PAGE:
I recall being asked every single time I called for an OB appointment in Naples (Italy, not Florida), “Are you pregnant?” Well, if I wasn't pregnant, I wouldn't want an OB appointment would I?

  11. THIS is exactly why i have standard. i can't handle that nonsensical garbage.

    its more out of pocket *if* you get sick, have tons of well visits, but if we don't go, you dont pay. so for when i need/want the care, i'm willing to pay the extra.

    because that kind of stuff? CARPITYCARPCARP

  12. I just wanted to ask about the procedure on George. My new baby (also #7)is not nursing well and not gaining weight. The lactation consultant on base recommended getting his tongue and upper lip phrenulum clipped. It is scheduled for tomorrow, but I really don't know what to expect. Were you with him the whole time? How long did it take? Was he able to nurse better right away? Any advice?

  13. Jenny, I don't know about the upper lip, but I imagine it is just like the tongue. The procedure takes seconds. Where I went, the doctor wrapped him in his receiving blanket (tightly) and took him away, down the hall. She came back a few minutes later…I had time to say a Hail Mary and send a text to my girlfriend who had been through the same thing. He was not crying, and she said he only cried for a sec until they picked him up. There was some blood, but not much.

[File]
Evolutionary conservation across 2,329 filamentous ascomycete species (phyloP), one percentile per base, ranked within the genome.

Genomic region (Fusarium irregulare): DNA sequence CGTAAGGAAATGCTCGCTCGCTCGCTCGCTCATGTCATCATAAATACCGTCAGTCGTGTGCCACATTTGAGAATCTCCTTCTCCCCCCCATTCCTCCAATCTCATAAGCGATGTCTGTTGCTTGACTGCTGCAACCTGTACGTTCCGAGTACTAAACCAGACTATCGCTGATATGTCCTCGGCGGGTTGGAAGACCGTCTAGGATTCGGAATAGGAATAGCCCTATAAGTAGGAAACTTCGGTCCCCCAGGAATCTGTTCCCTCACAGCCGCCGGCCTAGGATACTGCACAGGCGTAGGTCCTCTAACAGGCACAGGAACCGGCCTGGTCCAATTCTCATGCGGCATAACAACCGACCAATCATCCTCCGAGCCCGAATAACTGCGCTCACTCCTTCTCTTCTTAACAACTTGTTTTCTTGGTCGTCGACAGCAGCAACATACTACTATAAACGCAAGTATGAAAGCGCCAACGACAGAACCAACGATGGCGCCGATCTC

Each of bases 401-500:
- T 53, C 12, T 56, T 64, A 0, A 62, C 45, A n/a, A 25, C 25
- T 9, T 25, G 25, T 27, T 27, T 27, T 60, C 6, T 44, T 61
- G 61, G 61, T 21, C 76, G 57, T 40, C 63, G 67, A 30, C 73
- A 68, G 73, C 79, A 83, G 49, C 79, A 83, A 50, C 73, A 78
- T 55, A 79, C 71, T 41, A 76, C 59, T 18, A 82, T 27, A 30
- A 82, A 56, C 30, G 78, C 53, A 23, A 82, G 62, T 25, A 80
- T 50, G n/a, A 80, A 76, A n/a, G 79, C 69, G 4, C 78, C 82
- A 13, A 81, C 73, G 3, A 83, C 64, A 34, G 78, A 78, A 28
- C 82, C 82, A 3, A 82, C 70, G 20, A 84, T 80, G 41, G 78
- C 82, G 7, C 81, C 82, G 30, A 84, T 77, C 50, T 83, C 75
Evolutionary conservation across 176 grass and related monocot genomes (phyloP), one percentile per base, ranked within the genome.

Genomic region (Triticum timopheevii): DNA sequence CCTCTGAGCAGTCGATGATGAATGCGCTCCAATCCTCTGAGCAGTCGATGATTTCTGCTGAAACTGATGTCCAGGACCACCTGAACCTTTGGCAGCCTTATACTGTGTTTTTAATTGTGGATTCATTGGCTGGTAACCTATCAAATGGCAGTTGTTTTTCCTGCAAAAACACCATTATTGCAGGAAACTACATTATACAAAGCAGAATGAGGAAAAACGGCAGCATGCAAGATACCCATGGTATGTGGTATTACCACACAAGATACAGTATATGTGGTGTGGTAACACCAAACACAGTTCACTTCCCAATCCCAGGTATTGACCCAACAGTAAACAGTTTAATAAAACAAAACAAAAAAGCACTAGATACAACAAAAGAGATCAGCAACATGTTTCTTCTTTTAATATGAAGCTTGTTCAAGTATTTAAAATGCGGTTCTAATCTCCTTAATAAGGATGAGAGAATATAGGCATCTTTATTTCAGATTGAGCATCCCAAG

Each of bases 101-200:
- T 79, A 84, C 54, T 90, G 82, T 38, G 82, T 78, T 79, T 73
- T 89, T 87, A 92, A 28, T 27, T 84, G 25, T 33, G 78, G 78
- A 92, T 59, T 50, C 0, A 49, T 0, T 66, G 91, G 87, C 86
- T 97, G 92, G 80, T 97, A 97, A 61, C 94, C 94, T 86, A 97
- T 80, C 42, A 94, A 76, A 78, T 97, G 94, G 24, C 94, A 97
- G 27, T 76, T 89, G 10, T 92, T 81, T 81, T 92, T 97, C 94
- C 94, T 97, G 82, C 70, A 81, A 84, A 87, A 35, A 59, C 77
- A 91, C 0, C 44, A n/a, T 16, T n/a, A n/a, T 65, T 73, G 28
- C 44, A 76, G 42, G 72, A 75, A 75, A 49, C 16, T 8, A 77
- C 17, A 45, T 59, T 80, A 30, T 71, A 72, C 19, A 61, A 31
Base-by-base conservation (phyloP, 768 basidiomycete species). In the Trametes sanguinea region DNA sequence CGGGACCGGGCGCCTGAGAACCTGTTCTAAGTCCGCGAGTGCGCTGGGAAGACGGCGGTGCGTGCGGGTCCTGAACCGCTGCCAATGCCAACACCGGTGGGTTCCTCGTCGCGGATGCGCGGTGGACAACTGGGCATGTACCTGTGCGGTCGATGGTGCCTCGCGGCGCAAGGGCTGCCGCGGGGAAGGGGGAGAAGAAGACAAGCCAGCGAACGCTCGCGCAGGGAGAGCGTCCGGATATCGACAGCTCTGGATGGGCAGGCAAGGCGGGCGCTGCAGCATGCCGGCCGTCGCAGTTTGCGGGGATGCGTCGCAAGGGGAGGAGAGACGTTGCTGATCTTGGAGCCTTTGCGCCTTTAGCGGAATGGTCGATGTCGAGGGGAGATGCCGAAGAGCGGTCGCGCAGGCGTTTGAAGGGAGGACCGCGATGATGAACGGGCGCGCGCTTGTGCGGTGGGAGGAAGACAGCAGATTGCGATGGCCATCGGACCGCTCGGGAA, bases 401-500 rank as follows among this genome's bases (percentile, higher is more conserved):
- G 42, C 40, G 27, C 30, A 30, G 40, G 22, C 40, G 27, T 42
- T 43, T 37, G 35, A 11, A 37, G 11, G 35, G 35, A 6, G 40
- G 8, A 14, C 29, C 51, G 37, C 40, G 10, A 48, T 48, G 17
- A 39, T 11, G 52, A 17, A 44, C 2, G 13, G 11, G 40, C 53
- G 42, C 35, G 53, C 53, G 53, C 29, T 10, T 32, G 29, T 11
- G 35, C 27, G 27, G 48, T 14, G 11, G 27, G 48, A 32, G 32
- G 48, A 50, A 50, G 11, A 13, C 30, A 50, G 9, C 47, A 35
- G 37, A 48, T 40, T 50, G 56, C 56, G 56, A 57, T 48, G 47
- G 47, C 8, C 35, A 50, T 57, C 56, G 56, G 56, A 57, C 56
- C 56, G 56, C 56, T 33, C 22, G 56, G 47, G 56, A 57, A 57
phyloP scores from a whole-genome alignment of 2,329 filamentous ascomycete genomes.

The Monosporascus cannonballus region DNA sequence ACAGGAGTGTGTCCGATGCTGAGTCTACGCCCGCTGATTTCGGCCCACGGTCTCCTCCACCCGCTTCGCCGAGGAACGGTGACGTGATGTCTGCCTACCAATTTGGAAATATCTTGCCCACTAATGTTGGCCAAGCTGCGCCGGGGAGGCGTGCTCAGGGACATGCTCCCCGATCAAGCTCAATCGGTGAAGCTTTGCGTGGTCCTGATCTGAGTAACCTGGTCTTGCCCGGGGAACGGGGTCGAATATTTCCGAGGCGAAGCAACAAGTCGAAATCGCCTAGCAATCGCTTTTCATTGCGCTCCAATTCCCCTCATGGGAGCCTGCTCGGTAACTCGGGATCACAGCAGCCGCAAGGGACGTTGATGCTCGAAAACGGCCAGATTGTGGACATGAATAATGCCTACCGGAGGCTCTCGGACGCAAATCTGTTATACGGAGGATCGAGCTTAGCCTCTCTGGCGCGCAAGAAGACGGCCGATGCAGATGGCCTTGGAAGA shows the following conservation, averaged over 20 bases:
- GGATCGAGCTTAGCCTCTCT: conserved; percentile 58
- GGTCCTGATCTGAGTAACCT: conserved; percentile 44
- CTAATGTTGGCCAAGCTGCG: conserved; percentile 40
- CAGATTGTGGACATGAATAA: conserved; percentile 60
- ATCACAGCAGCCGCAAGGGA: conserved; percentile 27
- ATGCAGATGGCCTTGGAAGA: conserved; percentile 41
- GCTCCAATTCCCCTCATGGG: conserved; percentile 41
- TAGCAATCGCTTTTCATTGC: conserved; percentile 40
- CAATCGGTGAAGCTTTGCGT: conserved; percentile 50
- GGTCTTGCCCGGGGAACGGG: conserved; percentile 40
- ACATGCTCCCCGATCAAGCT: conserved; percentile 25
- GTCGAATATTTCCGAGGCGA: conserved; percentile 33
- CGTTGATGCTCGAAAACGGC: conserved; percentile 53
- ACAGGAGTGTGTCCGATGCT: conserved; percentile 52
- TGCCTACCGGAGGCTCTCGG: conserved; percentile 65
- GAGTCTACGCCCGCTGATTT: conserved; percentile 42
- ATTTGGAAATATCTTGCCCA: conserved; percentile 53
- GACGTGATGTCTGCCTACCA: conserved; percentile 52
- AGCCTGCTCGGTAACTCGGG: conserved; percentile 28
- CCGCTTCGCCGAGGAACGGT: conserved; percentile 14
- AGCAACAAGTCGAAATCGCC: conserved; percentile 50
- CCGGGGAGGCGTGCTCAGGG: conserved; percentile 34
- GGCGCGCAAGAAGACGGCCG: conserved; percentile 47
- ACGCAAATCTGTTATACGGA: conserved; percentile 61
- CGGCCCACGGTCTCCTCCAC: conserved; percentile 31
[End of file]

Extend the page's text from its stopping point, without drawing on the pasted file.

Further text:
In my case, he did not nurse well right away because my milk supply was very low to non-existent. If your milk supply is fine, it should be fine right away. If not, get some fenugreek and blessed thistle and start taking it, and start pumping just for the fun of it at least 8 times a day to get your supply up. I used a supplemental system (attached to my breast) to get my baby back on. If your baby is nursing now, you should have no trouble…but less pain and better delivery. I'll pray for you. Let me know how it goes!